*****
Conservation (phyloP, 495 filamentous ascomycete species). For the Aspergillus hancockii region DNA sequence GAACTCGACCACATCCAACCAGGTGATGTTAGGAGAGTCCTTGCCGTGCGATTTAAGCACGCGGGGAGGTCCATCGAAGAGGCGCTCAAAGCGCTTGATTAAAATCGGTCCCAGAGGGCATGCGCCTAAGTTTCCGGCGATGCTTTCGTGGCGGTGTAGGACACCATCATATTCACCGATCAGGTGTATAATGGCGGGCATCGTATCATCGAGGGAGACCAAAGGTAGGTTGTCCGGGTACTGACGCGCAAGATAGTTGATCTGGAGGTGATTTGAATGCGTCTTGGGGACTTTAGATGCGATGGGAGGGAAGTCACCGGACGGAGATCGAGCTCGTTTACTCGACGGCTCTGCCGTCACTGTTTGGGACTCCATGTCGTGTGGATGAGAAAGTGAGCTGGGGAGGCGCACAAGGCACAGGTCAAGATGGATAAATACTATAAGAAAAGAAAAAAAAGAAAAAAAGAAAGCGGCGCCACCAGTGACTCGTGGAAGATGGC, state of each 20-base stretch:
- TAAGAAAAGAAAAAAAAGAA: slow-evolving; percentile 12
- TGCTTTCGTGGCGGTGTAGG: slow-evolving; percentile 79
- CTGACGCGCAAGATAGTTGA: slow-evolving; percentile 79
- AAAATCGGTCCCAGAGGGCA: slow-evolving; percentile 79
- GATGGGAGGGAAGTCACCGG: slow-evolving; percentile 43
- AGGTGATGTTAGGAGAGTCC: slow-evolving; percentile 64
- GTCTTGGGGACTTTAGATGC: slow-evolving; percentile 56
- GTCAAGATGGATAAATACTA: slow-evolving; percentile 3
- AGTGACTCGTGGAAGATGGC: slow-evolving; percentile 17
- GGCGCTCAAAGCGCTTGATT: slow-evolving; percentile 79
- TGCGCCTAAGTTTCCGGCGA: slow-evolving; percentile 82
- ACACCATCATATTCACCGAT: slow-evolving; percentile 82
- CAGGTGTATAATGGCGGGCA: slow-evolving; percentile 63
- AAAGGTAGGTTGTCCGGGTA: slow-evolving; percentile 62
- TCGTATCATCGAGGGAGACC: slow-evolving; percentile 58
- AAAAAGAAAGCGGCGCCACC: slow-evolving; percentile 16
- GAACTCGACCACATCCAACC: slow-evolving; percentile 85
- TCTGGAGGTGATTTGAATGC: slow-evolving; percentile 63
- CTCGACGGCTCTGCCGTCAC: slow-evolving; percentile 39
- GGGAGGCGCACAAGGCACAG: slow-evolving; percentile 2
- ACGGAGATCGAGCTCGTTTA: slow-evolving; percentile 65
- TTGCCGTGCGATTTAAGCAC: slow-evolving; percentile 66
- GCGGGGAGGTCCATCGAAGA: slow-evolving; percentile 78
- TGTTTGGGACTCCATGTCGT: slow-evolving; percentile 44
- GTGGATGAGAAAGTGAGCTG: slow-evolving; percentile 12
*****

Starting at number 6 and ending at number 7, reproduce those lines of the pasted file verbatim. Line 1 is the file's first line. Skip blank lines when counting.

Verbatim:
- GATGGGAGGGAAGTCACCGG: slow-evolving; percentile 43
- AGGTGATGTTAGGAGAGTCC: slow-evolving; percentile 64